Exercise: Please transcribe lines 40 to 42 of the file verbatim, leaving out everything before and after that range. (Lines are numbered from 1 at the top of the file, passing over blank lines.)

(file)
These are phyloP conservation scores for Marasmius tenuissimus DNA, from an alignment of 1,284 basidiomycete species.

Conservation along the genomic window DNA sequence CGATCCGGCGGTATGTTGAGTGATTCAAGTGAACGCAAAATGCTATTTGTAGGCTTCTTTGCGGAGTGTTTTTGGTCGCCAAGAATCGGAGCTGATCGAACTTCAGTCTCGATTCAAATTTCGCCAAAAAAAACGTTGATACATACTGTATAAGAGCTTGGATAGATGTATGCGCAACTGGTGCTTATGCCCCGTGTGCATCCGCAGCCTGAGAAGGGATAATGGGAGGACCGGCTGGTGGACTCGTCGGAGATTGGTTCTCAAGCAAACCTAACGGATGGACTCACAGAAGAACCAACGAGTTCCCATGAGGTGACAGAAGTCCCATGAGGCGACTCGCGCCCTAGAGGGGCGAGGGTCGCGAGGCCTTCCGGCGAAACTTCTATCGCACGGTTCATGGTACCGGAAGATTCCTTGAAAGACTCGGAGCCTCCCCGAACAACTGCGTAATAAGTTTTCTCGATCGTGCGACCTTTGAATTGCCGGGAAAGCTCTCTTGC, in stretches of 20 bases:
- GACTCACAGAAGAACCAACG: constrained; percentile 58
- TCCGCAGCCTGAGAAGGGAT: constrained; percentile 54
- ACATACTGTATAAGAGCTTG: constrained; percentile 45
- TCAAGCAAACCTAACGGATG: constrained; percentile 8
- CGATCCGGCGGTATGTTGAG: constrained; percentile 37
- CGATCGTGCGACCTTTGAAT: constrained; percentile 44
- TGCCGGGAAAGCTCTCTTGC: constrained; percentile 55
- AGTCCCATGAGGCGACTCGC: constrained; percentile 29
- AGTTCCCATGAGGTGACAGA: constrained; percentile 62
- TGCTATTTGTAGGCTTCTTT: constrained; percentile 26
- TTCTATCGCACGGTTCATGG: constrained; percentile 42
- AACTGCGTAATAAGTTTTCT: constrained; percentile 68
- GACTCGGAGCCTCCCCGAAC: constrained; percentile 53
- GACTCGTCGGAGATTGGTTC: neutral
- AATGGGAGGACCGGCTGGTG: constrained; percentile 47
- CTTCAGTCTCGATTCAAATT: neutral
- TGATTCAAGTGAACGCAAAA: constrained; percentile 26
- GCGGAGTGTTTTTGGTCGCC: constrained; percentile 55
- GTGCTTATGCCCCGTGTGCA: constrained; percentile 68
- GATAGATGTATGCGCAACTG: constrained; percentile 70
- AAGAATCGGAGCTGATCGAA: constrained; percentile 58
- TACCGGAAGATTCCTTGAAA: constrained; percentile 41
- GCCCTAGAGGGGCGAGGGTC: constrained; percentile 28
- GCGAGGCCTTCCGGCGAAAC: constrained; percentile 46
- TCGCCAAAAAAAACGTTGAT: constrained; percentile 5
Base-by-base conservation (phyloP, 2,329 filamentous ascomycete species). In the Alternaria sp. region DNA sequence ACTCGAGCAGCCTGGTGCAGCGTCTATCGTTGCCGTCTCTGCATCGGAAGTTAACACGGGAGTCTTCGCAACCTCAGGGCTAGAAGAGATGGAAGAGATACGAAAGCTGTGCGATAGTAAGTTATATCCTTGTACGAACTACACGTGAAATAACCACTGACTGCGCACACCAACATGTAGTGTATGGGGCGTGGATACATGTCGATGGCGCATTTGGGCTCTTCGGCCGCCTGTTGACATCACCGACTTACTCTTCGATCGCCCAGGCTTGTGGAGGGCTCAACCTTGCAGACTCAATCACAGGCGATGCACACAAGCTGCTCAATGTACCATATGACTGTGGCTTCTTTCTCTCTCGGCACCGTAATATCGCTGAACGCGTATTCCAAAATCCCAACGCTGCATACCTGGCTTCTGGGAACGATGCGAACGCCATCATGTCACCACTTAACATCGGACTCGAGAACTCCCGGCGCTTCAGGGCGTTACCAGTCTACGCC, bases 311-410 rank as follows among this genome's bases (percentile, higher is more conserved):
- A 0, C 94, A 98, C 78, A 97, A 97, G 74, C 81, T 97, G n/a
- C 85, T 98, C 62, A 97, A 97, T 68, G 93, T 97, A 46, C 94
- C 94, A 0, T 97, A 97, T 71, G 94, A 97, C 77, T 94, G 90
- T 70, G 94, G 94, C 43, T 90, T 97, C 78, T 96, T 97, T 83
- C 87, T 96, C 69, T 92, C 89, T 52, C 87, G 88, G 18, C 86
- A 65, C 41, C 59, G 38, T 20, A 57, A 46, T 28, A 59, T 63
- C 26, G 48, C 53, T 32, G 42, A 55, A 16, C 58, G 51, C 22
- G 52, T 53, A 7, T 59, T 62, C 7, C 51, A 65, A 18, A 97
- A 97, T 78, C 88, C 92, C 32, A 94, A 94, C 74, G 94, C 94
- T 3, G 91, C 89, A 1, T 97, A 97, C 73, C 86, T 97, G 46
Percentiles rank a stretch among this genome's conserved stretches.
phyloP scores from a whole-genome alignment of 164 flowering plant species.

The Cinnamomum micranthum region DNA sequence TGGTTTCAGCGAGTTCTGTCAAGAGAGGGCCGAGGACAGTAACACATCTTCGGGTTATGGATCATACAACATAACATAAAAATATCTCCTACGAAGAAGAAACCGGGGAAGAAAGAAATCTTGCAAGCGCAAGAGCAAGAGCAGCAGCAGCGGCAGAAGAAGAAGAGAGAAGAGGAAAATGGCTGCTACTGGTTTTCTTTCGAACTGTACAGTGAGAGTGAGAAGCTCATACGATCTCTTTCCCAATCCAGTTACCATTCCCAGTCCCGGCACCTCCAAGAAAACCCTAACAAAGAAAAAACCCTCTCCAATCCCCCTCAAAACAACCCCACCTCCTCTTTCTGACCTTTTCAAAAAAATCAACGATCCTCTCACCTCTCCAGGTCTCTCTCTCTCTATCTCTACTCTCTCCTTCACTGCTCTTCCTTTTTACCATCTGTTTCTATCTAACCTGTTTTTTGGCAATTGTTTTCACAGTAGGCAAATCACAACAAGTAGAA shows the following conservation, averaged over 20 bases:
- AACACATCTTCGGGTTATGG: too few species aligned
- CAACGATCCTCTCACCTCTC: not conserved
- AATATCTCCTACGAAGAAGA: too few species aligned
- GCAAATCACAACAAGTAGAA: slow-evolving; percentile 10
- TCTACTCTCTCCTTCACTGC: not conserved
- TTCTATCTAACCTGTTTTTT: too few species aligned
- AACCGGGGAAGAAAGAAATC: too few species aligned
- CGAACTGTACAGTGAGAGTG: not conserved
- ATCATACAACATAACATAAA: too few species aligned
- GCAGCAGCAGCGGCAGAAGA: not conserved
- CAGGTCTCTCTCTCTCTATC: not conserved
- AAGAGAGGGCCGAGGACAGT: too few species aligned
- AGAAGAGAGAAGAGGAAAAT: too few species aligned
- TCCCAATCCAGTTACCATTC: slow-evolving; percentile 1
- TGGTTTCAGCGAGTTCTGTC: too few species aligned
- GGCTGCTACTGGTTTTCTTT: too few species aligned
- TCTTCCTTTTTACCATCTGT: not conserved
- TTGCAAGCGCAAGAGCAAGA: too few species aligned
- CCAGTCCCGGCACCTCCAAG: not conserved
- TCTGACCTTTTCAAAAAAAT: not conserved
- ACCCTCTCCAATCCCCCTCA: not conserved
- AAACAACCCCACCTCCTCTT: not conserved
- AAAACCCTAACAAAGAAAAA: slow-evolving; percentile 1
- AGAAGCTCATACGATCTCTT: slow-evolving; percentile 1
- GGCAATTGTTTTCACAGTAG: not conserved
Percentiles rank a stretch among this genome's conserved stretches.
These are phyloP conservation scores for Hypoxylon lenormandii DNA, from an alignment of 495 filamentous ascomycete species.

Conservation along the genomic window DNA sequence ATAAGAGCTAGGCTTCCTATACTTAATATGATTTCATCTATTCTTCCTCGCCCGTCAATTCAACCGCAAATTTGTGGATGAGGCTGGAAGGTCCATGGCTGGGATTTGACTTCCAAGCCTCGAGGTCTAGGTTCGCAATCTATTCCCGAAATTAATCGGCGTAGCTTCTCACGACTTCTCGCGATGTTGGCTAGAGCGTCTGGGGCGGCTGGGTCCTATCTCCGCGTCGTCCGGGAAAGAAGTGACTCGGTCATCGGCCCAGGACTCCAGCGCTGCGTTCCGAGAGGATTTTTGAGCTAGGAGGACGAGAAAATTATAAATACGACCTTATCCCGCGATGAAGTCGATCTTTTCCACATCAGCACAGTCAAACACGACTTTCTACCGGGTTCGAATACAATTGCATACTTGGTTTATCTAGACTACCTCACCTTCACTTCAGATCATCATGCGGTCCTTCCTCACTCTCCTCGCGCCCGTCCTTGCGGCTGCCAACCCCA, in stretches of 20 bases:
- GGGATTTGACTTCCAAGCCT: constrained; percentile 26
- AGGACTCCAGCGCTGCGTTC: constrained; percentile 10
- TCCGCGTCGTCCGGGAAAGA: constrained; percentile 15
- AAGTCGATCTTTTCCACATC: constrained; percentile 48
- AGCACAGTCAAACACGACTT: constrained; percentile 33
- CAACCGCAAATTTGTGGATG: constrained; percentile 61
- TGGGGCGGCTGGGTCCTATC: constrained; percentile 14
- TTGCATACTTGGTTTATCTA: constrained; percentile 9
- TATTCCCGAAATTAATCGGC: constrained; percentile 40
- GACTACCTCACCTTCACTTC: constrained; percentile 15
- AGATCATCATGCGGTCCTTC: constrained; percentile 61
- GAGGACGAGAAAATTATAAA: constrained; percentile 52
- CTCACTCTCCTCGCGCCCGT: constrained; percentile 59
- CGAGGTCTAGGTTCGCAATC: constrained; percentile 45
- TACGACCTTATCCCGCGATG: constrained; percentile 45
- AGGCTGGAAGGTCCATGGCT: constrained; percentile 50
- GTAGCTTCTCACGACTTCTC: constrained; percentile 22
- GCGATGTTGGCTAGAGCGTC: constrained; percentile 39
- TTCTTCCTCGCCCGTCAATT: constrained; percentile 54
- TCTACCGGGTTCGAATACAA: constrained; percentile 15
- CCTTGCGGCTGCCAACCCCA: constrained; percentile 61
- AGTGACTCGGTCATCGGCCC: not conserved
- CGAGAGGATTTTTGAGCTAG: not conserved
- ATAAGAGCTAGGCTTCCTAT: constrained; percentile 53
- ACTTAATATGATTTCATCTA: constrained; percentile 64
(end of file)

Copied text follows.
phyloP scores from a whole-genome alignment of 164 flowering plant species.

The Cinnamomum micranthum region DNA sequence TGGTTTCAGCGAGTTCTGTCAAGAGAGGGCCGAGGACAGTAACACATCTTCGGGTTATGGATCATACAACATAACATAAAAATATCTCCTACGAAGAAGAAACCGGGGAAGAAAGAAATCTTGCAAGCGCAAGAGCAAGAGCAGCAGCAGCGGCAGAAGAAGAAGAGAGAAGAGGAAAATGGCTGCTACTGGTTTTCTTTCGAACTGTACAGTGAGAGTGAGAAGCTCATACGATCTCTTTCCCAATCCAGTTACCATTCCCAGTCCCGGCACCTCCAAGAAAACCCTAACAAAGAAAAAACCCTCTCCAATCCCCCTCAAAACAACCCCACCTCCTCTTTCTGACCTTTTCAAAAAAATCAACGATCCTCTCACCTCTCCAGGTCTCTCTCTCTCTATCTCTACTCTCTCCTTCACTGCTCTTCCTTTTTACCATCTGTTTCTATCTAACCTGTTTTTTGGCAATTGTTTTCACAGTAGGCAAATCACAACAAGTAGAA shows the following conservation, averaged over 20 bases:
- AACACATCTTCGGGTTATGG: too few species aligned